Congtatulations to Bibliotropic, last week's commenter and winner of THE BOOK OF LOST SOULS!
And now, on with the blog...
The longer I've been writing, the more I've had to change my perceptions about the process. The nice thing about the New Year is that it allows an opportunity to reassess before moving forward.
Here are some "truths" I've dispelled:
1. If you want to write seriously, turn off your television
This is true to a certain extent, and reality television is definitely off the table. But good scripted shows offer a look at plotting done right, and let viewers know which plot elements work (and which don't). Or, if you are looking to improve your ability to write dialects, a good documentary of the country/region where your novel takes place helps. My new mantra: "Turn off cable television and Netflix shows with good scripts."
2. If your idea is taken, forget about trying to publish it
A short trip in the blogosphere reveals that this isn't as true as I thought it was. When I was about 200 pages into my manuscript, I saw a published book that made me want to cry. The plot was similar enough to mine that I thought my work was done. But I soon wrote down more ideas and added different elements to make the plot more exciting. It even led to unexpected twists in subsequent books.
The agents I follow are looking for good writing, unique plotlines, and memorable characters. So even though dozens of stories have been told, and re-told, re-hashed, and told again, if you make your plots and characters readable, interesting, and most importantly, unique, you don't have to doom your manuscript to the trunk just yet.
My grandfather once said, "When you stop getting better, you stop being good." I think the best writers have this mindset--that they can always get better, no matter how good they (or others) think they are. Even Neil Gaiman said "yes" when asked if he thought his writing needed improvement. In the spirit of reassessment, here are some new things I've tried (and plan to try) in order to improve:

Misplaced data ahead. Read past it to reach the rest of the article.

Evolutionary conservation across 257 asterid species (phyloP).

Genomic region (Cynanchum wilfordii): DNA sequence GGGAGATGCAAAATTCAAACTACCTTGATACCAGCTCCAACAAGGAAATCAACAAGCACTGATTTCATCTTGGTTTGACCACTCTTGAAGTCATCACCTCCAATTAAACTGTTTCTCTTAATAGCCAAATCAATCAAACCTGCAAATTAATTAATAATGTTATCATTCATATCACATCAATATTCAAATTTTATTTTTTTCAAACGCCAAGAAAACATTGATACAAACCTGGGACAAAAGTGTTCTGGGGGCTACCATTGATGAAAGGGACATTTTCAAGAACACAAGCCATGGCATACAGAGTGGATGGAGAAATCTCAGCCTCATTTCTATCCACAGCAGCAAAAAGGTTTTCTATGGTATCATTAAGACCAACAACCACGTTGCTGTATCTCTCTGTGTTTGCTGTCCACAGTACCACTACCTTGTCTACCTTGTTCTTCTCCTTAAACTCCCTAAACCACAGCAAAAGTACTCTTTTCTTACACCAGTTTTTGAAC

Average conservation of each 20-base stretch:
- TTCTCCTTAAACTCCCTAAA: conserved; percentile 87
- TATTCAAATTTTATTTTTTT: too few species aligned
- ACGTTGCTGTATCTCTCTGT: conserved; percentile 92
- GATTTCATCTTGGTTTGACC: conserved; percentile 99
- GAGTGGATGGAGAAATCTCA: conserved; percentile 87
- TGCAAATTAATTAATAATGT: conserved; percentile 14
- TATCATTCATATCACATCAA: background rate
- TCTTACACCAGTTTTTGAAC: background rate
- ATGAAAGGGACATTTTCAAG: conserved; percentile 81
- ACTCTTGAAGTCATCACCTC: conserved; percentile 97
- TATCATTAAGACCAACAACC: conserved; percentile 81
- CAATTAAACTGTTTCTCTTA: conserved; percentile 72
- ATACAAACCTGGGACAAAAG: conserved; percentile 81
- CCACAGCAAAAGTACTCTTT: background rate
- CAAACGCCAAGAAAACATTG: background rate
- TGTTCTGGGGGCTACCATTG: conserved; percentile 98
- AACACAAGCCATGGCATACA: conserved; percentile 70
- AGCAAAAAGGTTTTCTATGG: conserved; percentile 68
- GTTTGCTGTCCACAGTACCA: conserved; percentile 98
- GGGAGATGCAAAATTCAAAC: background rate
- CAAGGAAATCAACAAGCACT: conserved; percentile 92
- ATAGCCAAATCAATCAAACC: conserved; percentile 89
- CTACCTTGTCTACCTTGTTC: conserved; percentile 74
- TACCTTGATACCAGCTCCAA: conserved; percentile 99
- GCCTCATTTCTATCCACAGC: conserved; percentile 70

1. Write in different mediums
Literary agent Janet Reid periodically has contests on her blog that flex a writer's muscle. The most recent involved reversible poems. I was quite daunted by this, as I don't consider myself a poet, and, with the exception of Emily Dickinson, despise poetry. But, I gave it a whirl, and found it a wonderful challenge. My entry (with recent revisions) is below:
Brittle and breaking,
You hide, soft
berneath your hard candy shell
Listen. You’re next.
Don’t criticize, because
Most people do
Most people do.
Don’t criticize, because
Beneath your hard candy shell
brittle and breaking
Contests like this are fun, and it doesn't matter if you don't win. The practice is well worth it. I've also entered NPR's "Three Minute Fiction" contest even though short stories aren't my genre of choice, and I took a creative nonfiction class to buck up my description and structure. What outside genre would you write in? Have you tried it yet?
2. Live more outside the box
I've encountered some writers who, shall we say, don't get out much. It's like their novel is their sole purpose in life, and they hole themselves inside to weave together their masterpieces (and their skin is so pale you can see blue veins pulsing). But interaction with people and outdoor experiences is a necessary part of writing. It gives plots, characters, and settings the depth they need to jump off the page. I always take a tiny notepad with me on a hike or a day trip, and usually something catches my eye and becomes a part of a world I'm trying to build. Interacting with people also helps attune an ear for dialogue. In the coming year, I'm planning experiences that I haven't yet had, like a trip to Slide Rock (an earth-made water slide), a venture to the Grand Canyon, and, if money allows, a flight to Japan.
3. Try to be a successful learner
The best writers are successful learners, and the best way to be a successful learner is to keep an open mind. Accept useful feedback. Ask as many questions as you can. In an article from Poets & Writers, an agent stated she was surprised more aspiring writers weren't asking the following questions of agents:
a) Whom do you represent? (Sometimes this is easily accessible online).
b) Which publishing houses do you work with?
c) Which editors do you like?
d) How do you go about deciding where you're going to send something?
The best thing about being a successful learner is that it's okay to make mistakes, and sometimes those mistakes can teach you valuable lessons that carry you through.
So, a happy and healthy New Year to everyone. Two questions for all: What ideas are you dispelling? What new things do you plan to try?